Choosing a third party payroll service

Your Guide to State, Local, Federal, Estate + International Taxation

Employers need to choose wisely when hiring a third party payroll service to handle their payroll and payroll taxes. A good company will help your business avoid missed deposits for employment taxes and other unpaid bills.

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There are many payroll services that provide quality services but be careful to avoid bad parties. A few companies have closed abruptly resulting in payroll taxes not being submitted. Their unsuspecting clients remain legally responsible for paying the taxes due, even if the employer has sent the required deposits or payments to the payroll service provider.

To understand your payroll and employment tax responsibilities and choose a trusted payroll service; the IRS recommends a couple options.

Use a certified professional organization

These organizations are solely liable for paying the customer employment taxes, filing returns and making deposits and payments for the taxes reported related to wages and compensation. Known as a CPEO, you would first enter into a service contract with them in which they would submit Form 8973, Certified Professional Employer Organization/Customer Reporting Agreement to the IRS.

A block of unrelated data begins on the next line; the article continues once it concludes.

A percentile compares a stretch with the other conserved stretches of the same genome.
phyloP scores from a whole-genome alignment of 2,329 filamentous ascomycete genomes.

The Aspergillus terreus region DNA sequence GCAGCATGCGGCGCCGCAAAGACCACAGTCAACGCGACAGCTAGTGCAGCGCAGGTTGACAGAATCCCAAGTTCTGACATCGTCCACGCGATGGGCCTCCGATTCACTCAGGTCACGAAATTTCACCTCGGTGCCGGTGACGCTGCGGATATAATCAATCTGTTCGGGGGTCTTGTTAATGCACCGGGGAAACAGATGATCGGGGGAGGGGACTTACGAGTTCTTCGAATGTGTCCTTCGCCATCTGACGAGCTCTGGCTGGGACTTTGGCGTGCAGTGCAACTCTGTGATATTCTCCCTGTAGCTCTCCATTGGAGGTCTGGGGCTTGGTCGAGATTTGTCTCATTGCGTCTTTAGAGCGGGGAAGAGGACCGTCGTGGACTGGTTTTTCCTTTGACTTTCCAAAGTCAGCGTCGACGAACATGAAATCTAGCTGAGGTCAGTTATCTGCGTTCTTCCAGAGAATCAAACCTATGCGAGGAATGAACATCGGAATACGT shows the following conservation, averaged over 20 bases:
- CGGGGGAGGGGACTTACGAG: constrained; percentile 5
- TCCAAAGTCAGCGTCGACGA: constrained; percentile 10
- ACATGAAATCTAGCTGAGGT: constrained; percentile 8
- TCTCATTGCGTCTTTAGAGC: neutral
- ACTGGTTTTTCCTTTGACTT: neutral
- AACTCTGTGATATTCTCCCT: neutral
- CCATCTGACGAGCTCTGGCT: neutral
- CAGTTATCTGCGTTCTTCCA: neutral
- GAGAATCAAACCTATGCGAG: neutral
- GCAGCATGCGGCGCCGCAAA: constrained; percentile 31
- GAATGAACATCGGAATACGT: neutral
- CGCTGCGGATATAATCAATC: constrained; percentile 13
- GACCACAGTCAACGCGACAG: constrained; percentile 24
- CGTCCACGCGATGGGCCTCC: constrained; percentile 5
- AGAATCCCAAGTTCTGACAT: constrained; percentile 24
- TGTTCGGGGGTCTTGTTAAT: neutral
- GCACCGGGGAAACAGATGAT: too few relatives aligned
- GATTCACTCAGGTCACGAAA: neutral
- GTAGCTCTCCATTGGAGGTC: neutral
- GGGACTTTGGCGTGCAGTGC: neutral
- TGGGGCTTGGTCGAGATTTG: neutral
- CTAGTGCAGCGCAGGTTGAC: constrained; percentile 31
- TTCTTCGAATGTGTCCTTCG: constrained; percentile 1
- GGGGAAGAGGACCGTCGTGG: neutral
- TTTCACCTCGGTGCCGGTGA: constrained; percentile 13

They file combined employment tax returns, make deposits and pay the combined tax liabilities of their customers using the CPEO’s Employer Identification Number (EIN).You can find a CPEO on the IRS.gov Public listings page.

Use a Reporting agent

This is a payroll service that files payroll reports and makes tax payments for you once you have signed Form 8655, Reporting Agent Authorization which informs the IRS of its relationship. Reporting agents with the mandatory use of the Electronic Federal Tax Payment System (EFTPS), deposit your payroll taxes and can exchange information with the IRS, such as to resolve an issue on your behalf. You will receive a required written statement as a reminder that you, not the reporting agent, are ultimately responsible for the timely filling of returns and payments.

The IRS encourages employers to enroll in EFTPS and to ensure that its payroll service provider uses EFTPS to make tax deposits. This online service is free and gives you safe and easy access to your payment history for deposits made under your EIN. This enables you to monitor whether your payroll service provider is meeting its tax deposit responsibilities.

The IRS should be contacted about any bills or notices received, especially if payments are managed by a third party. Call the phone number on the notice, contact the IRS business tax hotline (800-829-4933) or write to the IRS office that sent the notice.

Don’t be left hanging. Choose your payroll provider wisely. If you need help selecting a third party payroll service, contact your Henry+Horne advisor.

Natalie Hunt